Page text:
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Fascinating facts about Earl Tupper
inventor of Tupperware
® in 1945.
Earl Tupper
Inventor: Earl Silas Tupper
Earl Tupper photo courtesy Tupperware Worldwide
Criteria: First to invent. First practical. Entrepreneur.
Birth: July 28, 1907 in Berlin, New Hampshire.
Death: October 5, 1983 in Costa Rica
Nationality: American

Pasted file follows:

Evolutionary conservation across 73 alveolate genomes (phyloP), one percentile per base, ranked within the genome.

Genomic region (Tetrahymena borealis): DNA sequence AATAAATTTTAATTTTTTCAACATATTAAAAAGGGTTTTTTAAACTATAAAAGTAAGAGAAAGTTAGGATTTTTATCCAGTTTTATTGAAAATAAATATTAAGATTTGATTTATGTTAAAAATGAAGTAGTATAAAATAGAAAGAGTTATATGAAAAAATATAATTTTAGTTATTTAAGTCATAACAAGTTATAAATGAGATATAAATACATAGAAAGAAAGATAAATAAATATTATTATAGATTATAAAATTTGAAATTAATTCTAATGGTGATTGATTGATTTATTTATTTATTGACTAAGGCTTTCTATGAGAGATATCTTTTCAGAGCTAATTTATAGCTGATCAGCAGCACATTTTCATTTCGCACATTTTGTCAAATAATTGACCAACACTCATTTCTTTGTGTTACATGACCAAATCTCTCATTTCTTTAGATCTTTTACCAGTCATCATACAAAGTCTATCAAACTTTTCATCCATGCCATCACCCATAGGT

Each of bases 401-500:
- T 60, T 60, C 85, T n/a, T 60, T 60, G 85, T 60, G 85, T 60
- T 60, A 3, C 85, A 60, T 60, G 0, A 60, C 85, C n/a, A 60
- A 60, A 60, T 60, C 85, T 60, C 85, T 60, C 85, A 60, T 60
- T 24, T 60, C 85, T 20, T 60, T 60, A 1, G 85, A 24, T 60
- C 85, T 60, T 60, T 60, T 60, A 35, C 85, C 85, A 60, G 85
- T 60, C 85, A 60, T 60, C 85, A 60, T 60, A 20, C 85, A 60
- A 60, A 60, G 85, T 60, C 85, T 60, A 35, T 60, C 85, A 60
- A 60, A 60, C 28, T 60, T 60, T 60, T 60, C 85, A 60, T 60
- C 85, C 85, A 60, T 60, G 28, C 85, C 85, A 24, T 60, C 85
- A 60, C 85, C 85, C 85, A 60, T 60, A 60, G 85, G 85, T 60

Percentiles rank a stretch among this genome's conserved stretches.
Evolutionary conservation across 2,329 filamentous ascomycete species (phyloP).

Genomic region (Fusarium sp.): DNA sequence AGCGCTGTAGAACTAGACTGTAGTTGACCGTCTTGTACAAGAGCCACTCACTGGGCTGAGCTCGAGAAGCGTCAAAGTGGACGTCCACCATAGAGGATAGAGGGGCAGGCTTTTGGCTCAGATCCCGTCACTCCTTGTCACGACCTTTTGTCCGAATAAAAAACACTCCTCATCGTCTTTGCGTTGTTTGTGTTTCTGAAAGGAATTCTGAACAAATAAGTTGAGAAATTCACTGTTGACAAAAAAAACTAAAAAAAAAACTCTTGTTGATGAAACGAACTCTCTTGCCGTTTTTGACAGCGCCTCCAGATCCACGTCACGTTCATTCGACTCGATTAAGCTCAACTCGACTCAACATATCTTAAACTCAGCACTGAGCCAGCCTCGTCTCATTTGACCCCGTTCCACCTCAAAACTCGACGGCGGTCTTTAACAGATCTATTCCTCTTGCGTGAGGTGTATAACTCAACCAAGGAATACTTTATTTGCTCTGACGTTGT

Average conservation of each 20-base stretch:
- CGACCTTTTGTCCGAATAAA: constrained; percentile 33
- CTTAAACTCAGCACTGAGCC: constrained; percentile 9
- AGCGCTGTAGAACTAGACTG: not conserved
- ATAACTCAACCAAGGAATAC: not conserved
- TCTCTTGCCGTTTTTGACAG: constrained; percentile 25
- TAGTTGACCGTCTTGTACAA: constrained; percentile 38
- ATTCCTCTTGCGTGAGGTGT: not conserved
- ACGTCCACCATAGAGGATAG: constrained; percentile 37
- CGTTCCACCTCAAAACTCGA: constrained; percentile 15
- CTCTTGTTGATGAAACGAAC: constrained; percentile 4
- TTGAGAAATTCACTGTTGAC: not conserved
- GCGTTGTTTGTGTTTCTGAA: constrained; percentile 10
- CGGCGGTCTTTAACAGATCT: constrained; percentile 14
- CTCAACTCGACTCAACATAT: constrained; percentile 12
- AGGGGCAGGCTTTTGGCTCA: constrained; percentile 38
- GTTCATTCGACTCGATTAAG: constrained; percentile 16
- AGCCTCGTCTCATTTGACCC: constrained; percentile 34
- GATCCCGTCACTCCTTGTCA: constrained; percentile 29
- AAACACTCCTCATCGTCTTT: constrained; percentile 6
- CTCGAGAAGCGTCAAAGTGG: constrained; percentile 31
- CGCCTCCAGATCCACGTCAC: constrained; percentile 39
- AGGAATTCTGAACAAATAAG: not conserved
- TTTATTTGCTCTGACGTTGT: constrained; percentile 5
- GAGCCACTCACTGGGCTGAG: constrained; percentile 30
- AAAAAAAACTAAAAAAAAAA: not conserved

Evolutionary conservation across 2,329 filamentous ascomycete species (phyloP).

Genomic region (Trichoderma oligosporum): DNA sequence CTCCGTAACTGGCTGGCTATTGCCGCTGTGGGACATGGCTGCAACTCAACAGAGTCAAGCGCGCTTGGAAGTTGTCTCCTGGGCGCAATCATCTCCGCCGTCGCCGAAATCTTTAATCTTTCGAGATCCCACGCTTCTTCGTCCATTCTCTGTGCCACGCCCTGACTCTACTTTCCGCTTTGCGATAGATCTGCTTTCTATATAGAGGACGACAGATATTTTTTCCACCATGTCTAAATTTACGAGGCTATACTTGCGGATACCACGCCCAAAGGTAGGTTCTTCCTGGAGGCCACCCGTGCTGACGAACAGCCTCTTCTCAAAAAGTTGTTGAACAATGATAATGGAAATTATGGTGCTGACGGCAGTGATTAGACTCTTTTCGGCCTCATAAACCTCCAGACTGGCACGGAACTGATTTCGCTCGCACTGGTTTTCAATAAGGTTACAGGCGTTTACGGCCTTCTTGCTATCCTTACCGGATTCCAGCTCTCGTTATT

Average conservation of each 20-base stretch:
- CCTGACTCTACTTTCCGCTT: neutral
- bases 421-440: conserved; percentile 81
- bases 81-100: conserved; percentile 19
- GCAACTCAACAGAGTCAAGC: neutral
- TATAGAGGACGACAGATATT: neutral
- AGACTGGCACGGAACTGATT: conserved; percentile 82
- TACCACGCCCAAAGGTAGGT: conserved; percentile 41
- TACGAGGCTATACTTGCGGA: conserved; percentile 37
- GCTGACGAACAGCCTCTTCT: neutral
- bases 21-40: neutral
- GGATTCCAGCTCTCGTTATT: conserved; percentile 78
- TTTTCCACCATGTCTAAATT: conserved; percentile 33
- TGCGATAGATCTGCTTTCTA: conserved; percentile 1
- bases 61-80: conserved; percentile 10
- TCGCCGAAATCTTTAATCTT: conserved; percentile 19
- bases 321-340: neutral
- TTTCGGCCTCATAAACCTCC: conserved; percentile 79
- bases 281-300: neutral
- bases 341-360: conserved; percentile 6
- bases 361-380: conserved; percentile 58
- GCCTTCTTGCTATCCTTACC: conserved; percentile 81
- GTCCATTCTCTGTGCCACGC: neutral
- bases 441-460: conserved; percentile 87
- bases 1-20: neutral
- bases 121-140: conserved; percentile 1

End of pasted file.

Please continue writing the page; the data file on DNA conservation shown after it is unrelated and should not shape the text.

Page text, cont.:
Earl Silas Tupper was born in 1907, to a New Hampshire farming family of modest means. During his youth and boyhood in New England, his mother Lulu Clark Tupper, took in laundry and ran a boarding house, while his father, Earnest Leslie operated a small family farm. Earnest Tupper loved to tinker, developing labor-saving devices for the farm and family greehouses; one of his devices, a frame to faciliate the cleaning of chickens, was granted a patent. It is from his father that Earl Tupper is said to have developed a love for invention. Even as a boy, Tupper showed an enterprising and entreprenuerial spirit. At the age of 10, Earl discovered he could move more of the family's produce by selling door-to-door, bringing the product directly to the customer. After high school graduation in 1925, Tupper continued to work in the family greenhouses in Shirley Massachusetts for two years. Tupper was an ambitious young man, though, and he was was determined to earn his first million by the time he was thirty. During the twenties, he set out on a number of different paths, including work as a mail clerk and on a railroad labor crew. In 1928, he took a course in tree surgery, with the idea of setting up his own tree surgery and landscaping business. He continued to help out with the family business, and got married in 1931. Through the early thirties, the landscaping and nursery business contined to grow and thrive, despite the Depression, enabling Tupper to pursue some of his ideas and inventions. His scientific notebooks for this period reflect the diversity of his interests. Even after Tupper Tree Doctors was forced into bankruptcy in 1936, Tupper remained optimistic about his ability to develop and manufacture some of his inventions.